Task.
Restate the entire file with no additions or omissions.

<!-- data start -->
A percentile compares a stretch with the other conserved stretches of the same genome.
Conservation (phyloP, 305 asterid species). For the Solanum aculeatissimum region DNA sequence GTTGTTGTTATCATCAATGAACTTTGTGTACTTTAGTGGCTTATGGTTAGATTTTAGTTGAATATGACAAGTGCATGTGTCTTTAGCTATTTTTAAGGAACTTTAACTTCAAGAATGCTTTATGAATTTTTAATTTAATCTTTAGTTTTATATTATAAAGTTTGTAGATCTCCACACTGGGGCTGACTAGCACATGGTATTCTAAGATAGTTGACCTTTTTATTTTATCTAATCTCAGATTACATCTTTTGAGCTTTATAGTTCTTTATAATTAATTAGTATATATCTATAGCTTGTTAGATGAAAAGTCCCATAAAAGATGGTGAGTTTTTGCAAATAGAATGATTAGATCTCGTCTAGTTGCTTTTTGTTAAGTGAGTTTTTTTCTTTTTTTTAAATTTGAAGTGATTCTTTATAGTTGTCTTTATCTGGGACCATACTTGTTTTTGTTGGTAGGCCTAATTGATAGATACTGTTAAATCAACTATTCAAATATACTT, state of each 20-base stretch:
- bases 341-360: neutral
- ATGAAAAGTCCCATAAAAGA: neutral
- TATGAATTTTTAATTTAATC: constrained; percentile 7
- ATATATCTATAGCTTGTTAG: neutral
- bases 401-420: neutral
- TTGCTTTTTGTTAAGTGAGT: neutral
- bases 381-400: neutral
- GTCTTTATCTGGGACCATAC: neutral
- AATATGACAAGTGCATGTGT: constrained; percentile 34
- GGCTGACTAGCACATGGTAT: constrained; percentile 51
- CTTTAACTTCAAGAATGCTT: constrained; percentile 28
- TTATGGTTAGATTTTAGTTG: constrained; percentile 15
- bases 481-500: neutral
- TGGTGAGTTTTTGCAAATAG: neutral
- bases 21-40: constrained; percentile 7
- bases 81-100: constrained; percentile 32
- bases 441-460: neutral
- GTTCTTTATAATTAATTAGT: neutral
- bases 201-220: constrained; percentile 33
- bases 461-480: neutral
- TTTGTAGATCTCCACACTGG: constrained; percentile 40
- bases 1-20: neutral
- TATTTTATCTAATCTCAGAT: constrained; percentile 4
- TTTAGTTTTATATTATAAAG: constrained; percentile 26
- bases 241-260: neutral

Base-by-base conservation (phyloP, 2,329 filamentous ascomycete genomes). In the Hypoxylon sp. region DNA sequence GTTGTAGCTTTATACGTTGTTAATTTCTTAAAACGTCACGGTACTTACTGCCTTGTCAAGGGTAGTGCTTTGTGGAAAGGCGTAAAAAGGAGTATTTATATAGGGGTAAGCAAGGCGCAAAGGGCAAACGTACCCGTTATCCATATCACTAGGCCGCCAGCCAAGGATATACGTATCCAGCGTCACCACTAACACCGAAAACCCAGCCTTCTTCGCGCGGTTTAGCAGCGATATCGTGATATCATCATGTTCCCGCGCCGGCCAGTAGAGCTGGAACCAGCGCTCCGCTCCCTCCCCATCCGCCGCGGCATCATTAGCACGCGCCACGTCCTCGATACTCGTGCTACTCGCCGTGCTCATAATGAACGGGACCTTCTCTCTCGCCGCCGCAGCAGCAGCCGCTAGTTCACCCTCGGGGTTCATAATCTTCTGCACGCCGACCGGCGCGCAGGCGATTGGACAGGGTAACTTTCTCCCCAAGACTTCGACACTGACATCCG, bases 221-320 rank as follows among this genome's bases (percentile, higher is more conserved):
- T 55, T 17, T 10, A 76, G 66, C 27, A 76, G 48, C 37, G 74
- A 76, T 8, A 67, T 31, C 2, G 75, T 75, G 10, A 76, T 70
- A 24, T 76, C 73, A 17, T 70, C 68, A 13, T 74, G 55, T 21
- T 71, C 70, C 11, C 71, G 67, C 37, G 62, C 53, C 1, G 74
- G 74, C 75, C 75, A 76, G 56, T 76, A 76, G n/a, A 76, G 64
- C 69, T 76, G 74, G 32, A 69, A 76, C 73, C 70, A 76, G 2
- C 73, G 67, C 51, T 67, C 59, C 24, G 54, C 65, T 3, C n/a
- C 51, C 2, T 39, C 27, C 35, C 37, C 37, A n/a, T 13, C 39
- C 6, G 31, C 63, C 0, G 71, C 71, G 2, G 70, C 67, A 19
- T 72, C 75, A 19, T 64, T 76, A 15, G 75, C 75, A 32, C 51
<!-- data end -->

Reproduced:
A percentile compares a stretch with the other conserved stretches of the same genome.
Conservation (phyloP, 305 asterid species). For the Solanum aculeatissimum region DNA sequence GTTGTTGTTATCATCAATGAACTTTGTGTACTTTAGTGGCTTATGGTTAGATTTTAGTTGAATATGACAAGTGCATGTGTCTTTAGCTATTTTTAAGGAACTTTAACTTCAAGAATGCTTTATGAATTTTTAATTTAATCTTTAGTTTTATATTATAAAGTTTGTAGATCTCCACACTGGGGCTGACTAGCACATGGTATTCTAAGATAGTTGACCTTTTTATTTTATCTAATCTCAGATTACATCTTTTGAGCTTTATAGTTCTTTATAATTAATTAGTATATATCTATAGCTTGTTAGATGAAAAGTCCCATAAAAGATGGTGAGTTTTTGCAAATAGAATGATTAGATCTCGTCTAGTTGCTTTTTGTTAAGTGAGTTTTTTTCTTTTTTTTAAATTTGAAGTGATTCTTTATAGTTGTCTTTATCTGGGACCATACTTGTTTTTGTTGGTAGGCCTAATTGATAGATACTGTTAAATCAACTATTCAAATATACTT, state of each 20-base stretch:
- bases 341-360: neutral
- ATGAAAAGTCCCATAAAAGA: neutral
- TATGAATTTTTAATTTAATC: constrained; percentile 7
- ATATATCTATAGCTTGTTAG: neutral
- bases 401-420: neutral
- TTGCTTTTTGTTAAGTGAGT: neutral
- bases 381-400: neutral
- GTCTTTATCTGGGACCATAC: neutral
- AATATGACAAGTGCATGTGT: constrained; percentile 34
- GGCTGACTAGCACATGGTAT: constrained; percentile 51
- CTTTAACTTCAAGAATGCTT: constrained; percentile 28
- TTATGGTTAGATTTTAGTTG: constrained; percentile 15
- bases 481-500: neutral
- TGGTGAGTTTTTGCAAATAG: neutral
- bases 21-40: constrained; percentile 7
- bases 81-100: constrained; percentile 32
- bases 441-460: neutral
- GTTCTTTATAATTAATTAGT: neutral
- bases 201-220: constrained; percentile 33
- bases 461-480: neutral
- TTTGTAGATCTCCACACTGG: constrained; percentile 40
- bases 1-20: neutral
- TATTTTATCTAATCTCAGAT: constrained; percentile 4
- TTTAGTTTTATATTATAAAG: constrained; percentile 26
- bases 241-260: neutral

Base-by-base conservation (phyloP, 2,329 filamentous ascomycete genomes). In the Hypoxylon sp. region DNA sequence GTTGTAGCTTTATACGTTGTTAATTTCTTAAAACGTCACGGTACTTACTGCCTTGTCAAGGGTAGTGCTTTGTGGAAAGGCGTAAAAAGGAGTATTTATATAGGGGTAAGCAAGGCGCAAAGGGCAAACGTACCCGTTATCCATATCACTAGGCCGCCAGCCAAGGATATACGTATCCAGCGTCACCACTAACACCGAAAACCCAGCCTTCTTCGCGCGGTTTAGCAGCGATATCGTGATATCATCATGTTCCCGCGCCGGCCAGTAGAGCTGGAACCAGCGCTCCGCTCCCTCCCCATCCGCCGCGGCATCATTAGCACGCGCCACGTCCTCGATACTCGTGCTACTCGCCGTGCTCATAATGAACGGGACCTTCTCTCTCGCCGCCGCAGCAGCAGCCGCTAGTTCACCCTCGGGGTTCATAATCTTCTGCACGCCGACCGGCGCGCAGGCGATTGGACAGGGTAACTTTCTCCCCAAGACTTCGACACTGACATCCG, bases 221-320 rank as follows among this genome's bases (percentile, higher is more conserved):
- T 55, T 17, T 10, A 76, G 66, C 27, A 76, G 48, C 37, G 74
- A 76, T 8, A 67, T 31, C 2, G 75, T 75, G 10, A 76, T 70
- A 24, T 76, C 73, A 17, T 70, C 68, A 13, T 74, G 55, T 21
- T 71, C 70, C 11, C 71, G 67, C 37, G 62, C 53, C 1, G 74
- G 74, C 75, C 75, A 76, G 56, T 76, A 76, G n/a, A 76, G 64
- C 69, T 76, G 74, G 32, A 69, A 76, C 73, C 70, A 76, G 2
- C 73, G 67, C 51, T 67, C 59, C 24, G 54, C 65, T 3, C n/a
- C 51, C 2, T 39, C 27, C 35, C 37, C 37, A n/a, T 13, C 39
- C 6, G 31, C 63, C 0, G 71, C 71, G 2, G 70, C 67, A 19
- T 72, C 75, A 19, T 64, T 76, A 15, G 75, C 75, A 32, C 51